In her work, Potiki, Patricia Grace focuses a great deal on the intertwining fates of Maori land and the Maori people. The home of this group is directly and absolutely tied to the territory on which they built their houses and meeting place, planted their gardens, and buried their dead. The soil that this all takes place on is their home. No other locality earns that designation, especially not the rented homes of the Te Ope villagers. The Maoris’ powerful attachment to land and home is evident throughout the story.
At the very start of the story, we learn that Mary has mysteriously given birth to a baby boy. Although the people place the blame on a strange man who visits now and again, the highly sexualized description of Mary’s encounter with the carved man suggests otherwise. Mary’s bond with the land is so powerful that it yielded life. Through Mary and the carved man, Toko becomes the physical product of the people joining with the earth as well as a symbol of the intimate connection between the Maori people and their homeland.
Toko’s recollection of the people in Te Ope opens his eyes to the extreme significance that a people’s land has on the life of the group. Rueben chooses to protest the park-builders not only because their land has essentially been stolen from them, but also because the people did not have “their own marea, a common place, a good way of connecting the past to the future, they themselves were just blowing in the wind” (79). Their lack of a central living and gathering place keeps them “scattered” with nothing to hold them together. The land acted as the adhesive for those people in Te Ope, uniting them with their homeland and with each other. It is a crucial element of their way of life and of who they are as a people.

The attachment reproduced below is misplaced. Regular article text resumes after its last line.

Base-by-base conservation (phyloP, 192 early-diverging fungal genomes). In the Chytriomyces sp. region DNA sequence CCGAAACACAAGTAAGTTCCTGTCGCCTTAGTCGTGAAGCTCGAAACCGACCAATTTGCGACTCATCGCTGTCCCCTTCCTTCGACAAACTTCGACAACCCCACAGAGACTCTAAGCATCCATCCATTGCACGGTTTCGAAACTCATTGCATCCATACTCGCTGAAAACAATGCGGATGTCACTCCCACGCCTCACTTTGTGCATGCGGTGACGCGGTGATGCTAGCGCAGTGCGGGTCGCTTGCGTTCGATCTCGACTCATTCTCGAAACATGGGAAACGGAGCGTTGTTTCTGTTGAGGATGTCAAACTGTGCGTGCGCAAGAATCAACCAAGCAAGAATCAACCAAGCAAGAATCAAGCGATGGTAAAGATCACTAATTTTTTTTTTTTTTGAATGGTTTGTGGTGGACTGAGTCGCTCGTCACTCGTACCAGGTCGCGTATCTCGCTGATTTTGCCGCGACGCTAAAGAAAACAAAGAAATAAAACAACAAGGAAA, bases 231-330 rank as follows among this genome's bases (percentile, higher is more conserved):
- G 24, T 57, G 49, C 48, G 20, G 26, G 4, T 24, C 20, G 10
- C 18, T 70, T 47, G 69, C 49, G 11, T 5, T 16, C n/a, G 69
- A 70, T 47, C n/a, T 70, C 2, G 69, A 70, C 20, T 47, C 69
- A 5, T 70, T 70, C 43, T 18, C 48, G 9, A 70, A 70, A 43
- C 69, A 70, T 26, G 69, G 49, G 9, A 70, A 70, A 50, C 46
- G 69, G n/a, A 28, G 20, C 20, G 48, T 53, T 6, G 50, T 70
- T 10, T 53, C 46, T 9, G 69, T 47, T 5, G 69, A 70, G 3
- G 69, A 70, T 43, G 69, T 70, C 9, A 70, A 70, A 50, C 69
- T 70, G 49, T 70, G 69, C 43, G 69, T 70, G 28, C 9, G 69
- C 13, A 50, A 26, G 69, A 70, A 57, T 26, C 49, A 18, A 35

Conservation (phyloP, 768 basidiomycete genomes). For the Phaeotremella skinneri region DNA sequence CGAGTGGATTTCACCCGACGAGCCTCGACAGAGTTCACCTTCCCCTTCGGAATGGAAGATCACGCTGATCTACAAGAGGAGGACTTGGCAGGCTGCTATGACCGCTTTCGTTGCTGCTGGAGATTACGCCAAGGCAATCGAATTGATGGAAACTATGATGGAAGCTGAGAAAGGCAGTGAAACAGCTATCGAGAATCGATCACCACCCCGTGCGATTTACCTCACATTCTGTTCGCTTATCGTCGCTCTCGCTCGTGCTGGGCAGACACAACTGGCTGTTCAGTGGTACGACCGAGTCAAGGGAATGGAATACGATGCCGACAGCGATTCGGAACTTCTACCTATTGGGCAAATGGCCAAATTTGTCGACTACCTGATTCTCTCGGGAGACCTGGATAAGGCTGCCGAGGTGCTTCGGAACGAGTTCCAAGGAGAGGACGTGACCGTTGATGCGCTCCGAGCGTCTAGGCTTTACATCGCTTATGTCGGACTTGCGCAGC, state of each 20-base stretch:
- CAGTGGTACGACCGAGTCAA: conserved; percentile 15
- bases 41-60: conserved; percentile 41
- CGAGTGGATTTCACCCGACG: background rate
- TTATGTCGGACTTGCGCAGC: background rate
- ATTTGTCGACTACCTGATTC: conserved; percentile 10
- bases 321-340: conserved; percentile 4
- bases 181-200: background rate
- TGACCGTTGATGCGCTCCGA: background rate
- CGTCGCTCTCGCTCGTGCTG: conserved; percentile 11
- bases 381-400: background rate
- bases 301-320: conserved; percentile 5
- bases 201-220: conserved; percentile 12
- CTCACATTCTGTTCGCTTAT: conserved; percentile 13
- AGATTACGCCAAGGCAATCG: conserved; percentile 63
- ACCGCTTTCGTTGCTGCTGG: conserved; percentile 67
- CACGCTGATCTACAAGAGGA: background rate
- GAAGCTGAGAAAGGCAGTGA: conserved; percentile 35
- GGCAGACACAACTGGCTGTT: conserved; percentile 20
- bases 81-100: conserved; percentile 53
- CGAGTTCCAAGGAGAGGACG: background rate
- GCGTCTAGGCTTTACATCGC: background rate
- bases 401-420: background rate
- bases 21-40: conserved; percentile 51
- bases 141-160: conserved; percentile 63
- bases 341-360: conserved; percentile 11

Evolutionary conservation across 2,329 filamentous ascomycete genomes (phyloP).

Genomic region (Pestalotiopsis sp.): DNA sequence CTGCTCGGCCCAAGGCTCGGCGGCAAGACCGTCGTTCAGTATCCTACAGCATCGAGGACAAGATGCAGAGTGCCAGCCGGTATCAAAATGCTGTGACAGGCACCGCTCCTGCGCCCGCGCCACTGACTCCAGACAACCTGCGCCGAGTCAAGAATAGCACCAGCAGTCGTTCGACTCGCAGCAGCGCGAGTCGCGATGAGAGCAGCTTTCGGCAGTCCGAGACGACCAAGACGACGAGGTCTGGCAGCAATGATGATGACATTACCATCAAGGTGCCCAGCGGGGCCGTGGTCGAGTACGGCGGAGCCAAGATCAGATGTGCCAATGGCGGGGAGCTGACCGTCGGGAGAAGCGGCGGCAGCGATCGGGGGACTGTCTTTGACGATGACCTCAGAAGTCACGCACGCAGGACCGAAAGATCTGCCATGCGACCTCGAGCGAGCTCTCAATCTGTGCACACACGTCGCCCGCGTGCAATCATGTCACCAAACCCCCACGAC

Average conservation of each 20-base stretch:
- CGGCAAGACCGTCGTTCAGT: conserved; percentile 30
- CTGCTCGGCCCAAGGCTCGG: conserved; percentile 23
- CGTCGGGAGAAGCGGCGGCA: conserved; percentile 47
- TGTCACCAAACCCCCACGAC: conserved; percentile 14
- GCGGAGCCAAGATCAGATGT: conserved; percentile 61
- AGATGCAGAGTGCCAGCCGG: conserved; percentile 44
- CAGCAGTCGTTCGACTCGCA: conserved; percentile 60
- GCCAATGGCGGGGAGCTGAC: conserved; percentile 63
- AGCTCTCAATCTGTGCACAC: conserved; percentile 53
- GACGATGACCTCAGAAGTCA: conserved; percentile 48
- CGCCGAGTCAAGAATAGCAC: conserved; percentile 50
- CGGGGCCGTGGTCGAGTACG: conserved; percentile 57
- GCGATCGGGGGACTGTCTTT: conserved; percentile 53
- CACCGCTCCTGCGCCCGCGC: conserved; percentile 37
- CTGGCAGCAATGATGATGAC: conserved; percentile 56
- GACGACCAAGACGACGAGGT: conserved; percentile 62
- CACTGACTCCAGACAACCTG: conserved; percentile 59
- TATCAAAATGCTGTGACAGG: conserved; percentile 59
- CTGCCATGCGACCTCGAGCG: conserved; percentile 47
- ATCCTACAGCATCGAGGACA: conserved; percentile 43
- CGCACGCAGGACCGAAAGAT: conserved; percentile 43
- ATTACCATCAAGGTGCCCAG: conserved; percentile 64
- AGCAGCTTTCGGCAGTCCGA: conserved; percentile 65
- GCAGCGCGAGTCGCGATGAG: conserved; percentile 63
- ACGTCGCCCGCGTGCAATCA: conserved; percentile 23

The people of the village seem to possess this inexplicably pure love for their land. We see earlier in the novel that Hemi is not deflated by the loss of his job. On the contrary, he is delighted that he is receiving the opportunity to work his land, a chance he was reluctant to give up when he took on his profession. He believes that having their land, working it and reaping its fruits “is something to feel good about” (60). This same intrinsic enthusiasm for land is found in Roimata as well. While out at sea bringing in the fishing nets, Roimata observes, “Even after a day of heavy work there is strength to pull a small boat out over the sea. There is joy in it” (111). As “shore-dwellers,” as Roimata refers to them, their bond with the land extends also to the sea. Although their labor over the land is a task, it could never be exhausting enough to eliminate the contentment of feeling the ocean’s salty spray as you pull in the day’s catch. Her appreciation for such moments and for her work in general reveals the depth of her love for the earth that is her home.
Their work, of course, is for the purpose of providing to the family and the village. I found it interesting that the people-land relationship rises to another level because the people have once again become dependent on the land for life. The Maori people’s homeland becomes their physical life-force in addition to their spiritual one. At one moment, Roimata states, “At the same time we could not help but remember that land does not belong to people, but that people belong to the land. We could not forget that it was the land who, in the beginning, held the secret, who contained our very beings within herself” (110). This thought explains that the land is not simply “their land” or “Maori land.” The people are “the land’s people,” and their devotion to the land is reciprocated by the land’s devotion to them. The land and the people are in a mutually caring relationship. The land holds no significance without the people, and the people have nothing without the land. They belong together—they are home to each other.